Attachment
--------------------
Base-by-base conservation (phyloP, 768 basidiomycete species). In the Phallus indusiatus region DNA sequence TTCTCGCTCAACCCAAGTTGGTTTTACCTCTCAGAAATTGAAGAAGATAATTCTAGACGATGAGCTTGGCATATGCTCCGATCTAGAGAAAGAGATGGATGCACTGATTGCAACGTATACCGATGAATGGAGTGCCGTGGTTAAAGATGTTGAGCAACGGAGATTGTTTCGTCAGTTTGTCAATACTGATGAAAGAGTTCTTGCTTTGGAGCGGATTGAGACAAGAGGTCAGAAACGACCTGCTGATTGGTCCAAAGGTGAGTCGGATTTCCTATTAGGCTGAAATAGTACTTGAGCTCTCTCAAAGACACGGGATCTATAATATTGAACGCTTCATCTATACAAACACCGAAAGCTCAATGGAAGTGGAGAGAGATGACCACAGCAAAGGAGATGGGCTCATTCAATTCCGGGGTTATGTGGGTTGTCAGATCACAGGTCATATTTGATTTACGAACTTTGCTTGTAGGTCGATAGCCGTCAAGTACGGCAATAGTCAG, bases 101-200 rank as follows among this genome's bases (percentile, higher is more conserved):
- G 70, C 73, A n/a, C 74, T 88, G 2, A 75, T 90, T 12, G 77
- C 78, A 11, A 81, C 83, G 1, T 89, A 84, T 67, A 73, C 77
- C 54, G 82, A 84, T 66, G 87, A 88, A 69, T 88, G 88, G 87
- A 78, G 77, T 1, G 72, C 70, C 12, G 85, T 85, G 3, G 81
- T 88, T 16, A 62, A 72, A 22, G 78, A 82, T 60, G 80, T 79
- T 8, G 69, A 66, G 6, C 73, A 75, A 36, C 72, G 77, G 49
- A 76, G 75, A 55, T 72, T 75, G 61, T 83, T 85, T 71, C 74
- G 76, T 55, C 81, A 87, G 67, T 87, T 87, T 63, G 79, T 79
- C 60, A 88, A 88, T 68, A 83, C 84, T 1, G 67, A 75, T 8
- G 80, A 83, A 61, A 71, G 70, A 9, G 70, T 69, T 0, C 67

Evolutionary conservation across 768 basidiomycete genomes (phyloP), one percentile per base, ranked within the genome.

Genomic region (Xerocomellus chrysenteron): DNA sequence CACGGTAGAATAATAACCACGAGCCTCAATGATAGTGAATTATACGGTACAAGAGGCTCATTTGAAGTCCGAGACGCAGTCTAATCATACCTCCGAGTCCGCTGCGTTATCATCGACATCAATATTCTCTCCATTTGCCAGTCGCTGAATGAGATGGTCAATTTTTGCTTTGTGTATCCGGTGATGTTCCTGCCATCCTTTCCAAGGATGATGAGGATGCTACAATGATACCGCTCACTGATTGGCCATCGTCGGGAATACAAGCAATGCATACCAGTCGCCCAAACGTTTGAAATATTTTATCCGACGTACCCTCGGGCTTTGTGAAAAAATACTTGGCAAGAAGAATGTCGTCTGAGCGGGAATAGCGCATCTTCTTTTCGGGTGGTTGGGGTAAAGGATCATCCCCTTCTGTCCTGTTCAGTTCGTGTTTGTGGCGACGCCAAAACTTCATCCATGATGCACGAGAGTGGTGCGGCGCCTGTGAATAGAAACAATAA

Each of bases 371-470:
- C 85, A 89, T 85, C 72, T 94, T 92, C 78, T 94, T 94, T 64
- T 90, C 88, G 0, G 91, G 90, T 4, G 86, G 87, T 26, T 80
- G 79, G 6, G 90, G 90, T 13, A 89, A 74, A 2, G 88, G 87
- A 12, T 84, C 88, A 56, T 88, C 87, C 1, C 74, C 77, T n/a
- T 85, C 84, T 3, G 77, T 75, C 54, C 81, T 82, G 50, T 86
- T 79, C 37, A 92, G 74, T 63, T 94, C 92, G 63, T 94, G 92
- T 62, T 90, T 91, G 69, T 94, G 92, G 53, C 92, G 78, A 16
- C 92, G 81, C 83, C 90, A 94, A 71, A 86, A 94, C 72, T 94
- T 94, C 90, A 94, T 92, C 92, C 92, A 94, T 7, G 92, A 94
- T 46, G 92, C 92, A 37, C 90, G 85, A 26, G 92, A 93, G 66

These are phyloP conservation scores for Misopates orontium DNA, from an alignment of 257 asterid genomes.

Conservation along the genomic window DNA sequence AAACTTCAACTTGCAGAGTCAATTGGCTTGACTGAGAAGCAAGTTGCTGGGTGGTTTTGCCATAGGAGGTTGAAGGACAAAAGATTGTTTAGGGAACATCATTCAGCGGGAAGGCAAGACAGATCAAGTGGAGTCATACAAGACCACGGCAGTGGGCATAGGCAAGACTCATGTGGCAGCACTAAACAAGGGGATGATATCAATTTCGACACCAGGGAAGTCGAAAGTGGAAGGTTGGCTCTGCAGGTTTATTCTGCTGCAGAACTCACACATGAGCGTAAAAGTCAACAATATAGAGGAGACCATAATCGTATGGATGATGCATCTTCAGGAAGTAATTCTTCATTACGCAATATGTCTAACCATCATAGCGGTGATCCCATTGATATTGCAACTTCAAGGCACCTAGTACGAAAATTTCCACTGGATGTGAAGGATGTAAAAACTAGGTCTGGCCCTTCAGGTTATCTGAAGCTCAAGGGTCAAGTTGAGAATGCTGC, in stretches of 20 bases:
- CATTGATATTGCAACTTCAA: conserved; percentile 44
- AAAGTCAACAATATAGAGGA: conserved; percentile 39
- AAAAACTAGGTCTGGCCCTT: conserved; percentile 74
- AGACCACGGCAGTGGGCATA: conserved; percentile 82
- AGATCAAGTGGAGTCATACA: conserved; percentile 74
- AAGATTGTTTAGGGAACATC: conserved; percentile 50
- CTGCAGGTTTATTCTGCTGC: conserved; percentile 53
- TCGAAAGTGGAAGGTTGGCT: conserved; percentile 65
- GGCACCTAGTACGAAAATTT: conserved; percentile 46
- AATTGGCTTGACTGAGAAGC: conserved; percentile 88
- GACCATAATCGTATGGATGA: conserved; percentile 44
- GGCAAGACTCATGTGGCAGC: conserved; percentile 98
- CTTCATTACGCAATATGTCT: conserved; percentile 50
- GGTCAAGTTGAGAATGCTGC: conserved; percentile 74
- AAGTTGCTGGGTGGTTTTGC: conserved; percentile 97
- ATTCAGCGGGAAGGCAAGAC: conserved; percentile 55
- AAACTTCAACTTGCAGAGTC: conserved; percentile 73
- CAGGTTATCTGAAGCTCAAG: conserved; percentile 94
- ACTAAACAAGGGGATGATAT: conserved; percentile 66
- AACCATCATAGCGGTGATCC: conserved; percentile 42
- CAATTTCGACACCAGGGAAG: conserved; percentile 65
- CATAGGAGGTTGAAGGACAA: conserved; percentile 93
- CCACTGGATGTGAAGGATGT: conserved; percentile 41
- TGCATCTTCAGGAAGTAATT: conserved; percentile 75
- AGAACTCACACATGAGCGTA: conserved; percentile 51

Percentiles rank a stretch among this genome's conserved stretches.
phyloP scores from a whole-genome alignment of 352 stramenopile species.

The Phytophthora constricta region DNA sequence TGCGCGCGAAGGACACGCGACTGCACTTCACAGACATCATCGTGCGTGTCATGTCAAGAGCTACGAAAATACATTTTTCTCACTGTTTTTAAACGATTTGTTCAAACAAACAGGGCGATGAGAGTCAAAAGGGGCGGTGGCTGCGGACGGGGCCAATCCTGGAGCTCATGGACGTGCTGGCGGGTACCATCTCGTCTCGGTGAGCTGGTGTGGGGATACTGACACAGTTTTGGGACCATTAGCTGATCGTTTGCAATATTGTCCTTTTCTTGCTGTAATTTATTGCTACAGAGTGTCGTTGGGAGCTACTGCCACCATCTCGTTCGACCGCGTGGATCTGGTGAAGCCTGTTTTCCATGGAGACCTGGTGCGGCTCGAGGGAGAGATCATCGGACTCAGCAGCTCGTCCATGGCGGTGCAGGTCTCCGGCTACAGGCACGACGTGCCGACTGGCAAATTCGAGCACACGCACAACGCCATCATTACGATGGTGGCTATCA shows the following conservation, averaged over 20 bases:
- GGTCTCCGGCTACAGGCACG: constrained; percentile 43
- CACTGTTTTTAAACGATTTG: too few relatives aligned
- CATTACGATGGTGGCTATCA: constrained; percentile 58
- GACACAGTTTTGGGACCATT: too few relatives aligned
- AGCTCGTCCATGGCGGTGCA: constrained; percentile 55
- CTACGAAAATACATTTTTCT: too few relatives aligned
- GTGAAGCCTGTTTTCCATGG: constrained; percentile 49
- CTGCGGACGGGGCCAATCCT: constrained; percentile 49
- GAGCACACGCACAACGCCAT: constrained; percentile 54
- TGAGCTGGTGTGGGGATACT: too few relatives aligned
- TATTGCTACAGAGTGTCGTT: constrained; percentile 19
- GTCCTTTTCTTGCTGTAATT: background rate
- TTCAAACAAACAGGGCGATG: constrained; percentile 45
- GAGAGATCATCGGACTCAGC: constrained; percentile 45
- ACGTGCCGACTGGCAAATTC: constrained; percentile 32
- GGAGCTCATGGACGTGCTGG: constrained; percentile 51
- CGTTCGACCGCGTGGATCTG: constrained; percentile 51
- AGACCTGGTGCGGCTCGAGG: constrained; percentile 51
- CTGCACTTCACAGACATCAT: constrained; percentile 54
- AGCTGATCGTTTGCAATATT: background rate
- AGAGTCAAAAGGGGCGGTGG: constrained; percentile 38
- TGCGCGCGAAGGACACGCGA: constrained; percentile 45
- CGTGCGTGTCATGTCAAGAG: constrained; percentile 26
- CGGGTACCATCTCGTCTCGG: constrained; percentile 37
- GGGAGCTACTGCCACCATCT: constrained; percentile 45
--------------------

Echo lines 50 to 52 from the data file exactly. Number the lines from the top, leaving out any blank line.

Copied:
- TGCATCTTCAGGAAGTAATT: conserved; percentile 75
- AGAACTCACACATGAGCGTA: conserved; percentile 51

Percentiles rank a stretch among this genome's conserved stretches.